Qatar is running out of time to stamp out widespread serious labour abuse for tens of thousands of migrant workers before hosting the 2022 World Cup, Amnesty International warned yesterday.
The rights watchdog said that despite well-publicised "nascent reforms" Qatar risked breaking its promises to deliver meaningful change before the Middle East hosts football's biggest tournament for the first time.
"Time is running out if the Qatari authorities want to deliver a legacy we can all cheer, namely a labour system that ends the abuse and misery inflicted upon so many migrant workers every day," said Amnesty's Stephen Cockburn.
Although the "Reality Check" report focuses on conditions for all of the two million migrant workers in Qatar, not just the 30,000 on direct World Cup projects, Amnesty said FIFA had an "ongoing responsibility" to prevent abuse.
In response, football's governing body said it welcomed Qatari labour reforms in recent months and its continued work with "stakeholders".
"We share the view of Amnesty International that additional progress is needed for the full implementation of the commitments for comprehensive labour reform," a FIFA spokesperson told AFP.
The Amnesty report stated that despite reforms, conditions "for many migrant workers in Qatar remain harsh".
Amnesty called on Qatar to strengthen and properly enforce current labour laws, tackle worker debt by increasing the minimum wage, stop passports being held by bosses and, crucially, to fundamentally overhaul the "kafala", or sponsorship, system.
This practice, which ties workers to their employers, restricts their ability to change jobs or leave the country, remains firmly in place, said Amnesty, despite Doha's pledge to end the system.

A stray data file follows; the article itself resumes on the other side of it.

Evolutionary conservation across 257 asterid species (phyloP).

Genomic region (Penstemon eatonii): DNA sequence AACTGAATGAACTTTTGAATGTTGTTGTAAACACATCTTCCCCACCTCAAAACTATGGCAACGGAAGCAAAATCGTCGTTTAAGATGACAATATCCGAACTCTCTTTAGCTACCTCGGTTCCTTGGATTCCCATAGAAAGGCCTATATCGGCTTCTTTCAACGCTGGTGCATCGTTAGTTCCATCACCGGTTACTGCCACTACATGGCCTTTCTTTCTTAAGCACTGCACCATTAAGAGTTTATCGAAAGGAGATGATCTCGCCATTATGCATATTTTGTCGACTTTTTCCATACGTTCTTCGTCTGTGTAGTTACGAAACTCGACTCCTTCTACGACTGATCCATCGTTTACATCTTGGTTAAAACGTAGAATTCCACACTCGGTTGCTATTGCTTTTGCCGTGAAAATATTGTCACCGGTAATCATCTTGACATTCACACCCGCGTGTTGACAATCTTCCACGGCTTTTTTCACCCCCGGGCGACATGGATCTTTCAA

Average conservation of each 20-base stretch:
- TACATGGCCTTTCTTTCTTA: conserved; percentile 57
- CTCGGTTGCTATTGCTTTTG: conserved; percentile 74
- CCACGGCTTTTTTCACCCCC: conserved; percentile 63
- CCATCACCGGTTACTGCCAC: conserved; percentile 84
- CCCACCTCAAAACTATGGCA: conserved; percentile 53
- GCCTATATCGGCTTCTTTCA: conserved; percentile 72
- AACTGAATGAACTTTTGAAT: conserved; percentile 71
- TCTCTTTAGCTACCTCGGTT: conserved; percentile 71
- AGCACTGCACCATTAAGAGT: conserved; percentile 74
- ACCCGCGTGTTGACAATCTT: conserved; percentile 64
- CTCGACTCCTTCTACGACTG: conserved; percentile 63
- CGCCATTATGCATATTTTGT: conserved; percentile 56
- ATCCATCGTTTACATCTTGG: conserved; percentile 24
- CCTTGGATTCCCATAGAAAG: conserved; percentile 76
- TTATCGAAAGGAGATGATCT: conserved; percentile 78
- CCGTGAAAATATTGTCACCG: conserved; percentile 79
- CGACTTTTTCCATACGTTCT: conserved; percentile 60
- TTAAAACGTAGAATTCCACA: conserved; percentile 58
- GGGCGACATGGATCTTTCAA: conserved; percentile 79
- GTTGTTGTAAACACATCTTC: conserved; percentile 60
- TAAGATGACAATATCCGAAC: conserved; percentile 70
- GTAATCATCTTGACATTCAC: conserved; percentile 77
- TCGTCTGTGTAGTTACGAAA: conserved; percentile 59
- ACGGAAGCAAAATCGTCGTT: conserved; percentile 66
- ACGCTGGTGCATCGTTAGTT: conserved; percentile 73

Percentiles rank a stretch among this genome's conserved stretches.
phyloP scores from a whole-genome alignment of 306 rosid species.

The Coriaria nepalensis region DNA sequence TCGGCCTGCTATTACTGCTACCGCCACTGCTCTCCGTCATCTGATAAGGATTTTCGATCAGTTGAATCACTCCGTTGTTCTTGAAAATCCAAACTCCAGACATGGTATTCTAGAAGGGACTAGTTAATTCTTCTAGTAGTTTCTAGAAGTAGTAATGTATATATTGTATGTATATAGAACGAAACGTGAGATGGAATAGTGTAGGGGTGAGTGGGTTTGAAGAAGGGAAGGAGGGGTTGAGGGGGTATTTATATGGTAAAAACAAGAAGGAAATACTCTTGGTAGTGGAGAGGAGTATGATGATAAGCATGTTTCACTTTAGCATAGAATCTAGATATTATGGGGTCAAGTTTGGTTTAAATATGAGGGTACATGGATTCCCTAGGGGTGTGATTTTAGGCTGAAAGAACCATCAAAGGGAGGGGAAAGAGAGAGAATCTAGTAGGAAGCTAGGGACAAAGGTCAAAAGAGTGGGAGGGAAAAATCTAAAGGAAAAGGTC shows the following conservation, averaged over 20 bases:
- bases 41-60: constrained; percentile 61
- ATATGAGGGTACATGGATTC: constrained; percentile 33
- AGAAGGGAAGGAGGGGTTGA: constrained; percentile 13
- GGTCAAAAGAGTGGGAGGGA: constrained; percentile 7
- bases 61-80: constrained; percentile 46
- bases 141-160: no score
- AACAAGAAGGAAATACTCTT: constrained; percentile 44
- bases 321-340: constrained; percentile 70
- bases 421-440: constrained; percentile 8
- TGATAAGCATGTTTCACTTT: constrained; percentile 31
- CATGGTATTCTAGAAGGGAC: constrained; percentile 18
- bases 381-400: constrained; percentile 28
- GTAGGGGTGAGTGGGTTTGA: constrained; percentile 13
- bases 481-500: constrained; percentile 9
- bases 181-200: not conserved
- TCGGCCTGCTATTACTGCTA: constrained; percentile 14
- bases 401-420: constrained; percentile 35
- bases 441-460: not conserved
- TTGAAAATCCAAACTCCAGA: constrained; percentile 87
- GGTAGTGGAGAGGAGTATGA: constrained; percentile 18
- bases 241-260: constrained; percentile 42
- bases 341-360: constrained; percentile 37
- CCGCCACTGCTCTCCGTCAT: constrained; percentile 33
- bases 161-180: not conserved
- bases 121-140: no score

Amnesty also called for much better protection for some 175,000 domestic workers, who remain "out of sight and out of mind".
"Holes in the reforms to date mean many workers are still stuck in harsh conditions, vulnerable to exploitation and abuse, while those who return home do so empty handed, with no compensation and no justice," added Cockburn.
The report could temper the current jubilatory mood in Qatar, where there has been widespread celebration since the national team won its first ever Asian Cup at the weekend.
The gas-rich state has initiated a series of labour reforms in recent years following intense international pressure and at a time of deep political tension within the Gulf, which has seen Qatar isolated by former neighbouring allies.
Qatar has introduced a monthly minimum wage of 750 riyals ($206), a system to ensure workers are paid electronically, and partially scrapped the exit visa system which meant workers had to seek employers' permission before leaving the country.
It also agreed in 2017 to work closely with the International Labour Organization (ILO), which now has a Doha office, to improve workers' conditions.